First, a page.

Cannabis industry advocates are welcoming the Alberta’s latest changes to rules around selling the product, including opening the door for sales at some festivals and events.

The provincial government announced updates to the Gaming, Liquor and Cannabis Regulation on Monday, set to take effect at the end of January.

The changes will allow licensed cannabis retailers to set up temporary sales at adults-only events, like trade shows and festivals. They also ease some of the restrictions around how store owners can transfer product between different locations and lift the requirement to store product in a secure area off the shop floor while the store is closed.

A statement from the province says the aim is to reduce barriers for businesses and “better combat the illegal market.”

Diplomat Consulting president Nathan Mison, who advocates for cannabis regulatory changes, said allowing cannabis sales at events is an important step toward fostering new hospitality and tourism ventures.

“We believe that on-site sales for cannabis gardens, or thoughts like a cannabis and food festival, create a significant opportunity for us to show and steward those ‘cannabis-curious’ people who would be interested.”

Alberta Gaming, Liquor and Cannabis (AGLC) still has to finalize the policies that accompany the changes.

A spokesperson for Alberta’s Ministry of Service Alberta and Red Tape Reduction said in a statement that cannabis retailers would be allowed to sell product at events “that are exclusively adults-only.” 

Mison and other industry representatives have asked for broader access, with events allowed to set up areas that bar minors, like a beer garden, where cannabis could be sold and consumed.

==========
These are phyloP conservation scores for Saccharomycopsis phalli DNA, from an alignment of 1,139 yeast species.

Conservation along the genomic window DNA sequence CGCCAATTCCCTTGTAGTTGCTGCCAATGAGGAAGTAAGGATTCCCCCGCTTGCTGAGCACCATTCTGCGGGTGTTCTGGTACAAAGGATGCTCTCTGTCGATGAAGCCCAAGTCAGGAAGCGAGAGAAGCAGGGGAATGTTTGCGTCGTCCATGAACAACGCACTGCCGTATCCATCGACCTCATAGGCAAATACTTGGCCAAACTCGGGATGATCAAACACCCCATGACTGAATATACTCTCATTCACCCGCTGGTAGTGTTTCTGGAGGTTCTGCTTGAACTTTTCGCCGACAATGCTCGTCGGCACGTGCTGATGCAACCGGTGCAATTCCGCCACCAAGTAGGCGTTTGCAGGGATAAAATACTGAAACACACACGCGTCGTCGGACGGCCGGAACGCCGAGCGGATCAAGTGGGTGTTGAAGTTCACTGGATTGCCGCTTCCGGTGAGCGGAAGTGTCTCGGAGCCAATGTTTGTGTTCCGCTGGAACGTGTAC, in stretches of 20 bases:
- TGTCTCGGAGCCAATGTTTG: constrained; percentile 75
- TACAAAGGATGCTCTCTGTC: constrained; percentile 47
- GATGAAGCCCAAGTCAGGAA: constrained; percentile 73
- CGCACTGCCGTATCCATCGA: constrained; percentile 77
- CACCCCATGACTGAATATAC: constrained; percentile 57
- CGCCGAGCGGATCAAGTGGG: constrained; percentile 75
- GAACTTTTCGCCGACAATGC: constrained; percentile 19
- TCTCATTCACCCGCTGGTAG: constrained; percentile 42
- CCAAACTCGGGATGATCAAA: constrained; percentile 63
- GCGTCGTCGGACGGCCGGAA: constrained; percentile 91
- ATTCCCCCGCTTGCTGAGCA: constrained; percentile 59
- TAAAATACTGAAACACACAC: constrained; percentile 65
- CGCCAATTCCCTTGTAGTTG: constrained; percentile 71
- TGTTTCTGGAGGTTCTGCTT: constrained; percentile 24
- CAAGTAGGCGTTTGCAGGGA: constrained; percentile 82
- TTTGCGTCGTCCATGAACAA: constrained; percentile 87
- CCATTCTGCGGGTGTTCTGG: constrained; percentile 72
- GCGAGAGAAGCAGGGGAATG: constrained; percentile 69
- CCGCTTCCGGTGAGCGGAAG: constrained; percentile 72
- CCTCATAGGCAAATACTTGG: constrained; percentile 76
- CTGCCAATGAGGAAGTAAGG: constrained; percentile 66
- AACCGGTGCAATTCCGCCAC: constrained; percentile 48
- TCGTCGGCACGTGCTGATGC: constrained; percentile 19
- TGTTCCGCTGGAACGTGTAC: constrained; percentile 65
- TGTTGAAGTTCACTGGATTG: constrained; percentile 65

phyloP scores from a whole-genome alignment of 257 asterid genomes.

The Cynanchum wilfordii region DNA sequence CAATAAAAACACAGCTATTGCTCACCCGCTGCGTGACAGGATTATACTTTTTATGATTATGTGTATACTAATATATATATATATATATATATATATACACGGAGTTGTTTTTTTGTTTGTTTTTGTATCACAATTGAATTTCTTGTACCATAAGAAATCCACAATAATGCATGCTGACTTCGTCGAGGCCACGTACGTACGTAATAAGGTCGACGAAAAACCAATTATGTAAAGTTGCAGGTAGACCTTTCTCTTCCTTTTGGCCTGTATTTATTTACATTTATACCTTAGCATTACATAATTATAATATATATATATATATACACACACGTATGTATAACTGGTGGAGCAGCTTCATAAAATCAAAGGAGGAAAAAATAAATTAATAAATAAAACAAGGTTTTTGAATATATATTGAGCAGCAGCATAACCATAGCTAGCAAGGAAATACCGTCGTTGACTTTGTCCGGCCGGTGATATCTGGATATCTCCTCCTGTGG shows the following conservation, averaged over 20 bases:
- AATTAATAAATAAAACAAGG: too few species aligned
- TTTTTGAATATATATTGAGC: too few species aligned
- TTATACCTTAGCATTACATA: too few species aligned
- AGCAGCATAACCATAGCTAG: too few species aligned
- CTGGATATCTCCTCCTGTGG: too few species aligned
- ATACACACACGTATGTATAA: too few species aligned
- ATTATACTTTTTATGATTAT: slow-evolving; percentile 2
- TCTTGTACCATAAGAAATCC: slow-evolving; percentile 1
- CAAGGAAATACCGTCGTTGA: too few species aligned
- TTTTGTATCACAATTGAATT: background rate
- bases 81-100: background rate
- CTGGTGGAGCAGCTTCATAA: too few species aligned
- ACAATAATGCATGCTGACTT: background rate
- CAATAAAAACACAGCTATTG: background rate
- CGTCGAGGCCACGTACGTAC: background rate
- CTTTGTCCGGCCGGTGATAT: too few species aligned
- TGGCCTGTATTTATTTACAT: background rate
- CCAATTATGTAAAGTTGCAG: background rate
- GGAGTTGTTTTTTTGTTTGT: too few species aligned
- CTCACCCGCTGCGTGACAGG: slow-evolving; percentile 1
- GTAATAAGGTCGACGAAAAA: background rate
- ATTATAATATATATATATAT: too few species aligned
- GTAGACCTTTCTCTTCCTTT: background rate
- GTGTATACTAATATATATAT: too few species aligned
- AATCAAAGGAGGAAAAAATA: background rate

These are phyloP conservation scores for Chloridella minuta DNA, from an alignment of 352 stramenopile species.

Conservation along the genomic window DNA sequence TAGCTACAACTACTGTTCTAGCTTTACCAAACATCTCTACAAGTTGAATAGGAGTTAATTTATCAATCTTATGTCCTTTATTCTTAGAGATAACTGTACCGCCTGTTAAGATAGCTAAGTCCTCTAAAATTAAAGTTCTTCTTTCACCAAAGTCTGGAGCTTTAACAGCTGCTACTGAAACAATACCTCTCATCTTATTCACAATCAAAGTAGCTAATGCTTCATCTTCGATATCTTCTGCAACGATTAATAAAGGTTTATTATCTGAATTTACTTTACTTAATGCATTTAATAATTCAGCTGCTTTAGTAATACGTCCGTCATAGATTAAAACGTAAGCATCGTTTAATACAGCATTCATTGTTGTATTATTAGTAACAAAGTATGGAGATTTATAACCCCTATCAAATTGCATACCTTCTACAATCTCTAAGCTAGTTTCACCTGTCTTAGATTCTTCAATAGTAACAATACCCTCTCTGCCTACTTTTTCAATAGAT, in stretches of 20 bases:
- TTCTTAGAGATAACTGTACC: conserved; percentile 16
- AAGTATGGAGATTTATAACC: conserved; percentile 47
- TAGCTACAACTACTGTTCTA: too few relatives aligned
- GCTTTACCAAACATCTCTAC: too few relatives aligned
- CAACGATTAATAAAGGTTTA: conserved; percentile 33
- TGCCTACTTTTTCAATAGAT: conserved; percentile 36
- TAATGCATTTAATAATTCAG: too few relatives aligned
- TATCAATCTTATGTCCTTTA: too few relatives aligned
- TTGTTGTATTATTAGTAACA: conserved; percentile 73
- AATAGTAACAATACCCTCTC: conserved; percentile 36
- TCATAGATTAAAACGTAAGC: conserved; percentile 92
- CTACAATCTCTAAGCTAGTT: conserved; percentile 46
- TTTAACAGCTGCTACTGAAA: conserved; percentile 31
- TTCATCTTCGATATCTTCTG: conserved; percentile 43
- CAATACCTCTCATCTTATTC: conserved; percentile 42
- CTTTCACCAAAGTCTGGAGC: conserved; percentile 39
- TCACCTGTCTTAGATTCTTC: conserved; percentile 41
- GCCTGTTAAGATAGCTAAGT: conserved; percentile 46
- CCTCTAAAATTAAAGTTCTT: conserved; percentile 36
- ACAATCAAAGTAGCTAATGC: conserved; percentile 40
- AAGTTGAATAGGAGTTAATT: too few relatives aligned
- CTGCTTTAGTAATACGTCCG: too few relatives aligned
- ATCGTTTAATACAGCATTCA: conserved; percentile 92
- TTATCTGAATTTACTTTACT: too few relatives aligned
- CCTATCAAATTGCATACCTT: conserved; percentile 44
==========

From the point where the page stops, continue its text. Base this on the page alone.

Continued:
In Edmonton and Calgary, city bylaws already allow smoking or vaping cannabis at outdoor festivals and public events, but only in designated areas. And in those cases, selling cannabis on site isn’t allowed.

In 2018, Chris Felgate was Alberta’s first cannabis retailer to finish all the regulatory approvals and get an AGLC licence to open his Devon store, Small Town Buds.

He said he’s been calling ever since for the government to lift the condition that cannabis products have to be locked in a separate storeroom for closing hours.

Chris Felgate runs Small Town Buds, a cannabis store in Devon, Alta., just southwest of Edmonton. (Submitted by Chris Felgate)

“Early legalization, when I had to staff very heavy because there weren’t a lot of stores open … it was costing us about $40,000 or $45,000 a year to stock and take down our shelves,” he said.

Felgate said he’s managing his employment costs differently now, but he estimates that the process of moving all the product back and forth every day still costs him $25,000 per year.

He said cannabis retailers already follow stringent security measures in the terms of their licence, and store owners in other provinces weren’t subject to the same storage procedures.

Doug Zimmerman runs Glenora Cannabis and two Cannabis Cellar locations in Edmonton with his family. They had to specifically plan to put all their displays on wheels, so they could move in and out of secure storage quickly.

Zimmerman said he plans to keep the practice as an extra security measure, but he knows it’s been a headache for other business owners.

“We’ve hired people who came from larger chains, and they have way more display cases,” he said.

“In those shops … it would take hours for people to empty that floor and then reopen in the morning.”

Both business owners said it’s encouraging to see reforms, but it’s been a very gradual process over five years of legalization.

“There is a ton that still needs to be addressed by the provincial government, the AGLC, the federal government and Health Canada,” Felgate said.

 Updated provincial regulations also also ease restrictions around how store owners can transfer product between different locations and lift the requirement to move product to a secured storage area at closing time.  Read More